Smiley Martin was sentenced to 10 years in prison. Because of prison time credits, he was released early this year.

Among them is one posted just hours before the shooting featuring Smiley Martin wielding a stolen fully automatic weapon later found at the crime scene, according to law enforcement sources. That post has since been taken off social media.

Smiley’s brother Dandrae appeared in Sacramento Superior Court on Tuesday afternoon on a single charge of illegally possessing a weapon. He was wearing an orange jumpsuit and keeping his back to the media scrum there to photograph him.

He was represented by one of Sacramento’s top defense lawyers, Linda Parisi, appointed to the case due to an overload at the public defender’s office. Parisi asked that the case be continued without a plea being entered, and the court ordered Martin to return on April 26. He will remain in custody.

The stolen gun used in the Sacramento mass shooting was converted into a fully automatic weapon for maximum firepower, police say.

Outside the courthouse, Parisi said that Martin’s mood was “very somber,” adding, “This is obviously very serious.” Parisi said she was waiting to see if there were more arrests in the incident, and what the final charges for her client may be — and spoke out against gun violence.

“It’s more than just the criminal justice system. As a community, we need to address gun violence,” she said. “We are failing everyone. We are failing our young people.”

Sacramento Mayor Darrell Steinberg, a longtime advocate for gun control, struck a similar theme Tuesday, announcing that he will join legislative leaders and criminal justice reform advocates Wednesday to call for “immediate and substantial investments in crime prevention and healing services for crime victims.”

In an interview, Steinberg said Sacramento has spent tens of millions of dollars on “early intervention and gang prevention” but needs to do even more. “And we need to help out law enforcement officials to get more illegal guns off the street.”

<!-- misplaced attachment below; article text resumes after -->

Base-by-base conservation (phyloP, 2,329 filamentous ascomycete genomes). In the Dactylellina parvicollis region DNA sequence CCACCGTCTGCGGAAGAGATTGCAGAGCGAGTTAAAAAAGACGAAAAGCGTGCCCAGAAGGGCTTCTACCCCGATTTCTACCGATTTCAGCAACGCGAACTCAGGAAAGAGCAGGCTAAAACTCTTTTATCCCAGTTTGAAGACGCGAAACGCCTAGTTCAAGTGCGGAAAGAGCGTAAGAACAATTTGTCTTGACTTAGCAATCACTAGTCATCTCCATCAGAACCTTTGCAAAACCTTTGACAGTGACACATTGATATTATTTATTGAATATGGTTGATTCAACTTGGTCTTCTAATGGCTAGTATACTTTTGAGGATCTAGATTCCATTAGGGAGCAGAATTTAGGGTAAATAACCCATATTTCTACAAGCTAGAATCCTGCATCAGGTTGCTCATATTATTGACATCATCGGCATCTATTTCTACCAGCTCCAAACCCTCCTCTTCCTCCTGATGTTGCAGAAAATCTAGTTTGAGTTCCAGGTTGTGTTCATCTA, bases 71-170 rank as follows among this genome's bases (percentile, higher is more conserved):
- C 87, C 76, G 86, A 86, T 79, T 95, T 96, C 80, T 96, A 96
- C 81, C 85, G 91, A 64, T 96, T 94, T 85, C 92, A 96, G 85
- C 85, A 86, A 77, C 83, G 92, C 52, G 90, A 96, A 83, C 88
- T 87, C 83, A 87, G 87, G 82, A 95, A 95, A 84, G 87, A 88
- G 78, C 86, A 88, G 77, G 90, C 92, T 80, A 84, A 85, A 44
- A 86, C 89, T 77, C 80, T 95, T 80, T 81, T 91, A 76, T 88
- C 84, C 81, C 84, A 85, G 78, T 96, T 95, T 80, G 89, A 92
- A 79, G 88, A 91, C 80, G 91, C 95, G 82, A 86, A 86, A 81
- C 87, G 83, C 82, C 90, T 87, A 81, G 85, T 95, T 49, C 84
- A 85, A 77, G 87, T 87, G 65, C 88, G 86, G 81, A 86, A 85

On Wednesday, Steinberg joined social justice groups and two Los Angeles Democrats, state Sen. Maria Elena Durazo and Assemblyman Miguel Santiago in calling for a $3-billion investment in crime prevention. “California must take even bolder steps now to meet the needs of our state’s most vulnerable communities who, after two years of the pandemic and related economic hardships, are struggling more than ever,” the group said in a letter to Gov. Gavin Newsom and legislative leaders.

Just a short walk from the crime scene, legislators in the Capitol vowed to do more to address gun violence in a state that already has the nation’s strictest gun laws. “Our message to California is simple,” Sen. Bob Hertzberg said Tuesday. “The Legislature will act to stop this plague of gun violence. We have to.”

He added: “Let me tell you something, if it takes another 107 gun laws to be able to stop this senseless gun violence, it’s the right thing to do.”

The adjustment to the gun allowed for maximum firepower. Six people were killed and 12 wounded in the Sunday shooting.

As the legislators debated, family members mourned their loved ones, and police continued to process evidence, social media posts of the violence began circulating, including from some of those allegedly involved as perpetrators.

In one from Facebook, posted shortly before 5 a.m. on Monday, Dandrae Martin — who was reportedly injured in the melee — offered a status update that read: “Smh I’m hit…” In the comments, friends asked the status of his brother Smiley and said they were praying for him.

Based on social media accounts, one of those shot and killed, Joshua Hoye-Lucchesi, 32, appeared to be friends with the Martins, posting a photo with Smiley just last month.

Hours before the shooting, Hoye-Lucchesi uploaded videos on Instagram showing him and others brandishing weapons, including a gun with a red laser.

The case of Melinda Davis, who was shot dead outside a Sacramento nightclub, is indicative of the many ways California has failed its vulnerable residents.

In another post, a graphic YouTube video that went live Monday seemingly showed the aftermath of the shooting. Police officers tried to treat people lying along the street, as friends and others gathered around.

“Please tell me what to do,” one woman pleaded with an officer, as she knelt over a body. “I’ll help you.”

“Help me roll her over,” the officer responded. He later said they needed the fire department to respond.

The person narrating the video said they heard “like 70 shots, 80 shots.” Up and down the street, people screamed out to one another and asked for help.

The video showed at least five people on the ground.

“Breathe, buddy,” one person said. “Keep breathing.”

Nearby, a CHP officer checked a woman’s pulse. She lay completely still.

A little farther away, an officer asked someone to look for anywhere else a victim might have been hit.

“There’s people dead everywhere,” the man recording the video said.

Chabria and Garrison reported from Sacramento; Mejia and Winton reported from Los Angeles. Times staff writers Jim Rainey in Los Angeles and Hannah Wiley in Sacramento contributed.